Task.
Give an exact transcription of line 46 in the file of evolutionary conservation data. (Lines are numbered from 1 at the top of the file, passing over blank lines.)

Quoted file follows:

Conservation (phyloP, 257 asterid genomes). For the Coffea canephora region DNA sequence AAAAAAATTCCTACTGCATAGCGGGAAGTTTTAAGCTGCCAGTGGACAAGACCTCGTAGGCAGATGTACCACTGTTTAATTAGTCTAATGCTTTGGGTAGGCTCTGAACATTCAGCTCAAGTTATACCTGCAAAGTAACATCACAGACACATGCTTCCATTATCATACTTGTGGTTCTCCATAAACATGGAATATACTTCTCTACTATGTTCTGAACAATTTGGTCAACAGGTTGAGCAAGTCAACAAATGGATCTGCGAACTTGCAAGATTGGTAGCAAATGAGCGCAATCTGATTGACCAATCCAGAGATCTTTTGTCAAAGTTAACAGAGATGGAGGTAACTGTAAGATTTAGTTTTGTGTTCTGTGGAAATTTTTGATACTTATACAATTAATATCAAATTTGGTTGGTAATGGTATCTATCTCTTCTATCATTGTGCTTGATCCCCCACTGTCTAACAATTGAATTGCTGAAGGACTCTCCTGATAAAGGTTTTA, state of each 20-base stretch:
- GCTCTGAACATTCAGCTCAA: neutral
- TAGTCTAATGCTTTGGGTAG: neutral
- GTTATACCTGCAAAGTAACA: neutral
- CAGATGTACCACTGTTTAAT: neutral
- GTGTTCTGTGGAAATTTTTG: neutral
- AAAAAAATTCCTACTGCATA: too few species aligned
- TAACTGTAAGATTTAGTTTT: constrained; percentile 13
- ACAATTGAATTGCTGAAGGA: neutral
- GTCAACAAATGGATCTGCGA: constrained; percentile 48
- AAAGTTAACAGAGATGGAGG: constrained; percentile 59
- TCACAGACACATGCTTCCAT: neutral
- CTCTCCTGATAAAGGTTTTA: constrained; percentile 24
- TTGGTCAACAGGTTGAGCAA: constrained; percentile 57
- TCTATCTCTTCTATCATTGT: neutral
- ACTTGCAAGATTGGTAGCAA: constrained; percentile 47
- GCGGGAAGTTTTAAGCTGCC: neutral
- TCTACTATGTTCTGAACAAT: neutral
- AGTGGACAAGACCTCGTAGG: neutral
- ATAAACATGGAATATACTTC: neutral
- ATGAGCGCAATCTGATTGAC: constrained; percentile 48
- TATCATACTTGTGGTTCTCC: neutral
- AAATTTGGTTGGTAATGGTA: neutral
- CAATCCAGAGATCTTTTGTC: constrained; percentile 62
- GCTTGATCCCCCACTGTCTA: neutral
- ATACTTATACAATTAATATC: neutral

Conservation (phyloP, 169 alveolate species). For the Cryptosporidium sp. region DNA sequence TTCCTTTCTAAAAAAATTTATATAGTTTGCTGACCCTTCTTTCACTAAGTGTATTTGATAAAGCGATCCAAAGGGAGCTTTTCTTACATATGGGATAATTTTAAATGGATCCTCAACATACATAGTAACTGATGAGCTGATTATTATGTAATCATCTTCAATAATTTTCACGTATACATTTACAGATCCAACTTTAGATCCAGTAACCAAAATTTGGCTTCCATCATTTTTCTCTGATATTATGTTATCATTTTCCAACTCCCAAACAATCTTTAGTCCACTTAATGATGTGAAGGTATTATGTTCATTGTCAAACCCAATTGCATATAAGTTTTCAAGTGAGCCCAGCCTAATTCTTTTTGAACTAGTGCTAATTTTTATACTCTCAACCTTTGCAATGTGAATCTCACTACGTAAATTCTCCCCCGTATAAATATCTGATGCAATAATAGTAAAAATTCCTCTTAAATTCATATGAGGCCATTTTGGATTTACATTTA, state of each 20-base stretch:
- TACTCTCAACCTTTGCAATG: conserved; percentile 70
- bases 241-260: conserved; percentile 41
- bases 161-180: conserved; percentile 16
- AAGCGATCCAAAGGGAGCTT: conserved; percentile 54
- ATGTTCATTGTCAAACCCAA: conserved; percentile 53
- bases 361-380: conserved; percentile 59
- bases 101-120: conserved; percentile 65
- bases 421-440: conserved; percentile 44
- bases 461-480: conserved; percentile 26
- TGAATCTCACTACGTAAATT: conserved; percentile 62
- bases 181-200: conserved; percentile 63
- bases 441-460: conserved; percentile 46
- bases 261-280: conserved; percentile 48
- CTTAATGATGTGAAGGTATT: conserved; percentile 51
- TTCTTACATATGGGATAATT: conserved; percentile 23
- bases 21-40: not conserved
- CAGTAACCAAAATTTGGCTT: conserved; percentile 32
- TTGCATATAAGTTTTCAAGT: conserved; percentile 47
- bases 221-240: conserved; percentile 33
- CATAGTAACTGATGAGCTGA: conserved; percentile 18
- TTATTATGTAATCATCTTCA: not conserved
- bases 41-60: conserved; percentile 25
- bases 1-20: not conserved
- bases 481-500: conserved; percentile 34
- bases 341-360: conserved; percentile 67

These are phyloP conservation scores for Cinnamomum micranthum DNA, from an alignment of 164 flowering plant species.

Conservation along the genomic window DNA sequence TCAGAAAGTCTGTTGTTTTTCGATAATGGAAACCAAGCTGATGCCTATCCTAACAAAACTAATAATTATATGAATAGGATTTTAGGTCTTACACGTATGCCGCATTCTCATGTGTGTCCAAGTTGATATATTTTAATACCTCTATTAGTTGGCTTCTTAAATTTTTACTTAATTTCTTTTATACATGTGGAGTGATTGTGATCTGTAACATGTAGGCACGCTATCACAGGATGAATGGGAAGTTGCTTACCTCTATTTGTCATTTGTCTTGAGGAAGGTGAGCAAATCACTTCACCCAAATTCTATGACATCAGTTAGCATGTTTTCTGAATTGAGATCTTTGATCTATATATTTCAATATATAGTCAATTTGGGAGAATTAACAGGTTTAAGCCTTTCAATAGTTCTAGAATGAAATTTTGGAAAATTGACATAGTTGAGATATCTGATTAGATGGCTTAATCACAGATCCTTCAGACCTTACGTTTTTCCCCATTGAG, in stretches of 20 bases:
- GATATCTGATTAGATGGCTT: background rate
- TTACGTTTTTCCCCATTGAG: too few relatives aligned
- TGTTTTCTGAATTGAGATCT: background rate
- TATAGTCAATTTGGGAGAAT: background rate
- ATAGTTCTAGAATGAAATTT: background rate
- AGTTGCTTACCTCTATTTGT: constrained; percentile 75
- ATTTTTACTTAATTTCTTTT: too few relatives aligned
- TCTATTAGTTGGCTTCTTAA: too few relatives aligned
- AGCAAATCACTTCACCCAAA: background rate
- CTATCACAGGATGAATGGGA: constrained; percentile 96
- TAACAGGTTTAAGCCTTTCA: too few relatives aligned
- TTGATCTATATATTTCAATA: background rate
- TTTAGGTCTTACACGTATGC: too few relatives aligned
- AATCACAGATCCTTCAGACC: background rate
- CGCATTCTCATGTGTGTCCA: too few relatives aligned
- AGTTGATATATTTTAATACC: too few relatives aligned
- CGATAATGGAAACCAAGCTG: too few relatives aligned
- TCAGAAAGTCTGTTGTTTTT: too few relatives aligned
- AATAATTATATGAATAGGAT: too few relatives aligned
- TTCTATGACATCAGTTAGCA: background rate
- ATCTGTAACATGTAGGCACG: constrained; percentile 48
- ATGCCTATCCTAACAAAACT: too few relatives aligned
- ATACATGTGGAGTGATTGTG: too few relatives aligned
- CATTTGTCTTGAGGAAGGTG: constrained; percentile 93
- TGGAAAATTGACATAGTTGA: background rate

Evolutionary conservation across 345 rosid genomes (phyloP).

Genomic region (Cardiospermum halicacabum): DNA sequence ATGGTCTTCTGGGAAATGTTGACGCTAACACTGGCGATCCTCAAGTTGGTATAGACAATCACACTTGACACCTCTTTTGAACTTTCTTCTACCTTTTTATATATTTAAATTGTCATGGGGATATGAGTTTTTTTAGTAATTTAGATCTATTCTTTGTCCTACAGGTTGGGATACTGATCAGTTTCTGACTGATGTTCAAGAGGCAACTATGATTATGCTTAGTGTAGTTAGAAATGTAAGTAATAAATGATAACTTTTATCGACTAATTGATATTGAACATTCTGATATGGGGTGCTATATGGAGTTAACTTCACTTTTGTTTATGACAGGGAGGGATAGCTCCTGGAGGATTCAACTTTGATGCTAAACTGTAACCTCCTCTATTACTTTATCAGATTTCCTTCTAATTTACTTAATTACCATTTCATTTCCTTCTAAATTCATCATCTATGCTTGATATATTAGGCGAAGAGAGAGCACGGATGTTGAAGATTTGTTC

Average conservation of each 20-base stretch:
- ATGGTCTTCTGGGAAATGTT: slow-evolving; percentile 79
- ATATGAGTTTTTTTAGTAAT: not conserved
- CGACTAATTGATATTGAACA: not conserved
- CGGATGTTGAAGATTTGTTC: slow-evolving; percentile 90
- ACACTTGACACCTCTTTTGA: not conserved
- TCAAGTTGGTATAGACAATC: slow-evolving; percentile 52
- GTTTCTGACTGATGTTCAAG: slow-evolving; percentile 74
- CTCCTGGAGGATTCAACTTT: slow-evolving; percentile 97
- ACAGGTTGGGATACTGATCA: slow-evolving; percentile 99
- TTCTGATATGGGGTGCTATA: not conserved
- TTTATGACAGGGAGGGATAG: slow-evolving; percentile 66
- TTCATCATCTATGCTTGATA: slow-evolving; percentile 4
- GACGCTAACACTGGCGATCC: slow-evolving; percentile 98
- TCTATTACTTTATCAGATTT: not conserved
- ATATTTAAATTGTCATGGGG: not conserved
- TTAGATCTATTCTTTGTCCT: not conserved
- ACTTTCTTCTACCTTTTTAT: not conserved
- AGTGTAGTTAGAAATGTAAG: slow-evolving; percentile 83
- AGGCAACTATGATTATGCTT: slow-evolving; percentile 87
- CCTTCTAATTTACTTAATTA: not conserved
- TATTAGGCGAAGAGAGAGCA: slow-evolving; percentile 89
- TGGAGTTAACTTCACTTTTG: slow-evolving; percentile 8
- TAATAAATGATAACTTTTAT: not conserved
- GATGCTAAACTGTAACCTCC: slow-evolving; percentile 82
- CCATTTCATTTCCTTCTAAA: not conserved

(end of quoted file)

- bases 221-240: conserved; percentile 33